Why India can’t breathe
It’s almost 6 am, roads buzz with traffic, you wake up and open your window to take in a breath of fresh air. Instead, what do you get? A smog filled view and a whiff of air that is heavy with smoke and other harmful particles.
Apart from agriculture waste burning and emissions from factories, emissions from vehicles are one of the highest contributors to the polluted air that chokes the Indian citizen. The ever-increasing numbers of commercial vehicles and passenger cars, along with the increasing number of diesel fueled vehicles, all contribute to the increase in vehicle emissions from the transportation sector.
Damage in statistics –
- Out of 178 countries, India ranks 174 in the Environmental Preference Index.
- 13 of the most polluted 20 cities in the world were found to be in India.
- Annual death toll due to air pollution – 1.6 million.
- Out of the 25 lakh deaths related to pollution in 2015, nearly 20 lakh deaths were due to air pollution.
Doesn’t this scare you?
Though the country is now aware of this problem, no steps have been taken to reverse it. To make people aware of this unseen crisis, the ministry of environment and forests has launched a National Air Quality Index (AQI). It shows that India is at a major risk from the PM2.5 (particulate matter) which is let out by automobiles – the number of which has sharply increased due to quicker economic development, burning plants and the process of smelting and processing metals.
The PM2.5 is extremely hazardous to not only the environment but also has adverse health effects on human life. Due to greater penetrability in the respiratory system, it eventually accumulates in the human body affecting the most vital organs – the lungs and the heart. Children aged 1 – 3 years are at an increased risk of asthma. Chronic lung diseases, changes in blood chemistry and an increased susceptibility are just a few of the health risks that come with the PM2.5.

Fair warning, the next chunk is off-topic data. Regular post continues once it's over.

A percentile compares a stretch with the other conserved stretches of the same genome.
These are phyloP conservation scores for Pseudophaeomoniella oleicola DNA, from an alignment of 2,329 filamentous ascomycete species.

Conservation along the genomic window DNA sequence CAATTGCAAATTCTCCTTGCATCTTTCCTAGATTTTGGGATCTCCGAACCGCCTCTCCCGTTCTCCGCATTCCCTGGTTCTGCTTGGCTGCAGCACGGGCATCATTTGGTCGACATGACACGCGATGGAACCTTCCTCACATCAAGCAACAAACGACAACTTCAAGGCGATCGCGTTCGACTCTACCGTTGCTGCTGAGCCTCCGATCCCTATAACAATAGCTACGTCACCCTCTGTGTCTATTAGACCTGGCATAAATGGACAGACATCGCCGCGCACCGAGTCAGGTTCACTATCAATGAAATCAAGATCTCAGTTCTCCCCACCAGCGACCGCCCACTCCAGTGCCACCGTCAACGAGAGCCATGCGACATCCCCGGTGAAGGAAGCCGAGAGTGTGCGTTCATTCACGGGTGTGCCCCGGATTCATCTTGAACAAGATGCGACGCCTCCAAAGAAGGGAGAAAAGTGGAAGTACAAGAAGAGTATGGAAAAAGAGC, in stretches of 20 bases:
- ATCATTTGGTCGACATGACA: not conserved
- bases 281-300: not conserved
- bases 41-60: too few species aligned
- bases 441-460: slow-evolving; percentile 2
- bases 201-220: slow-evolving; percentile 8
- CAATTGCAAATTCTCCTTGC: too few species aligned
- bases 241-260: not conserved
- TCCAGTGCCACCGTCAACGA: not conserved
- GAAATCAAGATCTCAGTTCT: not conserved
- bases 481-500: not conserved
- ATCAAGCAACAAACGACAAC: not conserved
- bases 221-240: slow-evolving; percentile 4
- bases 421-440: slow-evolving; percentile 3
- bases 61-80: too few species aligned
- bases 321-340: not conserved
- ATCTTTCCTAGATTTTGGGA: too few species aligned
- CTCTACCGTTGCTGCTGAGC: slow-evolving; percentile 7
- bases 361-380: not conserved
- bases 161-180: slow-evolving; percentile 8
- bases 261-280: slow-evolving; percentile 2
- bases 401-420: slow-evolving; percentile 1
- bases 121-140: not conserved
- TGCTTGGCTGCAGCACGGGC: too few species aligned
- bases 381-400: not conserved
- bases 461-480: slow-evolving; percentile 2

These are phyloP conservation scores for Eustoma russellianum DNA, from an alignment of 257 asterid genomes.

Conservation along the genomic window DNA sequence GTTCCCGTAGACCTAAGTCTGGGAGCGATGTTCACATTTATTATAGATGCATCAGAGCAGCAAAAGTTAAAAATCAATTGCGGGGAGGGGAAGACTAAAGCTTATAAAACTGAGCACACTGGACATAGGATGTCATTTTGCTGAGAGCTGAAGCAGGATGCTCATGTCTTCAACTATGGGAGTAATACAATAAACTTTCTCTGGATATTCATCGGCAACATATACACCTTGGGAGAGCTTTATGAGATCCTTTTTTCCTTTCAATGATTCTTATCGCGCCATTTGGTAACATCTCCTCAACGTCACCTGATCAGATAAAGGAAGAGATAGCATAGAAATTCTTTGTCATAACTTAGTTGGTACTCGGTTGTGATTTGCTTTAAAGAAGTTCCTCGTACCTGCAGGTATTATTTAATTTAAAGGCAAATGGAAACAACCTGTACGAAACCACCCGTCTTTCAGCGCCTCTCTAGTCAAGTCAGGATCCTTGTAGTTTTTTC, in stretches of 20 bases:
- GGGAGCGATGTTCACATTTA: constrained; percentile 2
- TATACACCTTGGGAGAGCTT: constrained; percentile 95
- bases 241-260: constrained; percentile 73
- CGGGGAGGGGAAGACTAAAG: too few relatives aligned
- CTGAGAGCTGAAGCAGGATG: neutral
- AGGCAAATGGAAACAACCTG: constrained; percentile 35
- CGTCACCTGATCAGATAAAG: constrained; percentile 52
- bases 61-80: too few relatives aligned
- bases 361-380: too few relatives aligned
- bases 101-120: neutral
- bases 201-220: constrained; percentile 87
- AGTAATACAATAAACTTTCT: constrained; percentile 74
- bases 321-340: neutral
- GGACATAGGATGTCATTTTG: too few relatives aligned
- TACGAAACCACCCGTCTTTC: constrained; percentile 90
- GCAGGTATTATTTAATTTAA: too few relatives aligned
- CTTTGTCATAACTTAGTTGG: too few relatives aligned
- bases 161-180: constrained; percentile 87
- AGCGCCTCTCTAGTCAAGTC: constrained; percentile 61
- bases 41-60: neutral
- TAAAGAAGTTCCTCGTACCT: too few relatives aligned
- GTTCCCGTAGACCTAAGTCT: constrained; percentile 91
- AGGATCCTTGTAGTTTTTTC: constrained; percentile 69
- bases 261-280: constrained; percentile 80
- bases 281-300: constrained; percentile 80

Air pollution may be a known threat to people living in urban areas, but India’s rural population is just as affected due to the menace. The major source of rural air pollution in India stems from the burning of biomass – burning of wood, crop residue or cow dung for cooking or heating.
Not only humans, but air pollution can also severely affect plants too. This damage can’t be undone. Apart from blocking out sunlight, the sulfur dioxide in toxic air converts to sulfuric acid, which eats holes in the leaves. Mottled spots due to ozone damage, silver leaf condition due to peroxyacyl nitrate and a stunted and slowed growth leave the plants defenseless against infestation and further damage.
How then do we control this beast? Planting trees is a good start, but trees do not have a filtration system for polluting particles. Governments must take comprehensive measures to ban vehicles that don’t use clean fuel, stop factories that don’t have filtration systems, restrict the open burning of biomass and fossil fuels while engaging in strict monitoring of lawbreakers to curb this hazard.
Plans may be set, but it is our individual implementation that will make these plans work. We must acknowledge that this crisis has gotten stronger than ever before. Sharing rides or using public transportation, reducing the number of car trips, eliminating wood stove use, avoiding burning trash and leaves are just some of the measures we can take to battle this danger.
To check the release of harmful pollutants into the air through vehicular pollution, the Indian government under the Central Motor Vehicle Rules, 1989, has set norms for vehicular emissions and fuel quality that have to be followed all across India. Called the Bharat Stage (BS) norms, they were first implemented across the country in the year 2000. These norms lay down the permissible levels of pollutants that come out of the exhaust pipes of motor vehicles. The aim of the government, through these norms is to check air pollution and emissions that lead to global warming.
The BS II were enforced in Delhi, Mumbai, Chennai & Kolkata in 2001. While in 2010, the rest of the country moved to Bharat Stage III, the Bharat Stage IV norms were implemented across 13 Metro cities. These were extended to an additional 20 cities October 2014 onwards.
The Auto Fuel Policy 2025 submitted to the Ministry of Petroleum & Natural Gas drafted a document that laid down an emission and fuel road map for the country up to 2025. Currently only BS IV compliant vehicles can be manufactured, registered and sold in the country. This means that the fuel used has to be of superior quality and the to meet the BS IV norms the vehicles have to be better able to utilize this fuel.
We have the capacity to stop this deadly global warming. It’s just 12 years before we head to an uncontrollable doom. Let us take simple steps to a clean future. Let us Save the Planet.